Research has shown "that the particle size of the SARS-CoV-2 virus is around 0.1 µm (micrometer). However, the virus does not travel through the air by itself. Since COVID-19 is human-generated, the virus is trapped in respiratory droplets and droplet nuclei (dried respiratory droplets) that are predominantly 1 µm in size and larger."7 ASHRAE notes a MERV 13 and a MERV 8 filter are at least 85% and 20% effective, respectively, at capturing particles in the 1 µm to 3 µm (micrometer) size range, as reflected in Figure 2.8

Thus, the ASHRAE-recommended MERV 13 filters are significantly more efficient at capturing 1 µm to 3 µm particles than a typical MERV 8 filter.

Overall performance of air filters can be characterized by using the filter performance curves in Figure 2. The performance of UV-C systems can be characterized by the average UV dose imparted to the airstream. In this case, we evaluate the performance of the UV-C system against the SARS-CoV-2 coronavirus, which has a D90 dose of 5.99 J/m2.9

One indicator of airstream disinfection performance is a decrease in the concentration of airborne microbes. The rate of the decrease using a UV system could, for example, be compared to that achieved by ventilation with clean air alone, as opposed to recirculated air cleaning.

Figure 3 shows the average removal rates among three air cleaning scenarios:

  1. MERV 8-filter-only;
  2. MERV 8 filter combined with a typical UV-C cooling coil system producing a UV dose of 3.3 J/m2;
  3. MERV 13-filter-only.

The typical UV-C cooling coil system is designed to operate at 55 F and 500 fpm, and these conditions impose a 60% reduction of UV-C output due to windchill effects (cold air reduces the output of UV-C lamps) and a 15% lamp lifetime depreciation calculation, which makes this a conservative calculation. The UV-C inactivation rate is based on the SARS-CoV-2 virus published diameter of 0.113 µm and UV rate constant per Walker.10

The results shown in Figure 3 illustrate the fact that combining UV-C with a MERV 8 filter can yield near equal MERV 13 removal rates, and an increase in the germicidal dose (increase in lamps) can offer even stronger performance. Importantly, as noted above, this combination of air cleaning technologies can also provide energy savings due to the lower pressure losses associated with the MERV 8 filter.

Another means of checking this "hybrid" premise is to consider how many outdoor air changes per hour (ACH) are needed to reduce airborne particles at a level comparable to a MERV 13 filter. ASHRAE has developed a calculator11 to determine the number of air changes of equivalent outdoor air, using a combination of air cleaning options.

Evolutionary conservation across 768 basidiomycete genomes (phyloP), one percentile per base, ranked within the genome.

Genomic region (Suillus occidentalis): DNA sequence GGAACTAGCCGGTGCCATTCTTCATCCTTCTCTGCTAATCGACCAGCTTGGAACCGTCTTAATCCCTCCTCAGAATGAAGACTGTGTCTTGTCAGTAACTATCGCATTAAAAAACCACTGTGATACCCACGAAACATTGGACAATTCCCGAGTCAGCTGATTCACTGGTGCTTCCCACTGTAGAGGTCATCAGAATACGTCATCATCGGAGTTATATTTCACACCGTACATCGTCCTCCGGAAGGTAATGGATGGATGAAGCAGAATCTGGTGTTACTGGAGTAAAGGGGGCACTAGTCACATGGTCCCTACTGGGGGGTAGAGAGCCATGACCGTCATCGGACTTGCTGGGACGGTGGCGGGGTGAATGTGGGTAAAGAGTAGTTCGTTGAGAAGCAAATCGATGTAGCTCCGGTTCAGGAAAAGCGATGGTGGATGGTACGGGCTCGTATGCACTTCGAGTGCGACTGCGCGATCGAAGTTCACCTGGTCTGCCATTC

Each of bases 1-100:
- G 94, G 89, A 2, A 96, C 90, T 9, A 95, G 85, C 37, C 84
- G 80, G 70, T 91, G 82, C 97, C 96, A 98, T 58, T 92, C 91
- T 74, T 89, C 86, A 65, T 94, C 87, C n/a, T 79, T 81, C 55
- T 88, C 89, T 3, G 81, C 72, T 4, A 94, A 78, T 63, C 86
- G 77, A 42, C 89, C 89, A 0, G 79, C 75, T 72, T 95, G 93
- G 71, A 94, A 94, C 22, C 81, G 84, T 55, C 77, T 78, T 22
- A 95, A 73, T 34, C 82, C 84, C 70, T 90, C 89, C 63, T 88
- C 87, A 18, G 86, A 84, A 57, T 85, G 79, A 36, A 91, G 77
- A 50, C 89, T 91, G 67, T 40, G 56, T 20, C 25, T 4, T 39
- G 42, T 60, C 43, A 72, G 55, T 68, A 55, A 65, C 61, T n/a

Using this calculator (found on the Filtration and Disinfection webpage of the ASHRAE Building Readiness Guide), Figure 4 demonstrates that the MERV 8 + UV-C combination yields nearly identical air change equivalency rates per hour (ACH_e) without the aforementioned energy penalties to compensate for increased MERV 13 air resistance.

Most commercial HVAC systems are limited by the amount of outside air they can draw and the significant energy costs associated with conditioning additional outside air. Therefore, many facility managers turn to filtering recirculated air and raising equivalent air changes per hour (ACH_e).

HVAC Energy Savings

The energy savings that result from pairing medium-efficiency MERV 8 filters with UV-C germicidal energy are two-fold.

The first tier of savings is relatively straightforward. Since a MERV 8 filter generates less static pressure than a MERV 13 filter, there is less airflow resistance so that fan speed, and the energy required to operate the fan, can be reduced. Said differently, the higher the pressure drop, the more energy it takes to move air through the filter.

Apart from the fact that some HVAC systems cannot drive enough air through a MERV 13 filter to meet demand, those that are capable will expend more energy to compensate for the increased resistance.

As evaporator coils remove heat and moisture from the air, the corresponding condensation produced can lead to biofilm, which acts as a "glue" for dust and other airborne particulates to build up on the coil. The captured particulate provides a great food source for microbial proliferation, as does the moist and dark conditions inside an air handler. Biofilms may also develop in drain pans and foster the further growth of microbial contaminants.

So thus, the second level of savings comes with the addition of UV-C energy applied downstream of the cooling coil. The 253.7 nm germicidal wavelength will destroy biofilm, bacteria, and mold that settle and proliferate on HVAC coils, which, left untreated, will cause an increase in pressure drop, reduced airflow and a decrease in heat transfer efficiency.

As the coil fins become packed with additional contaminants, pressure drop across the coil increases and less heat can be removed from the air due to the layer(s) of biofilm and contaminants; the entire system must work harder to overcome this loss in cooling capacity.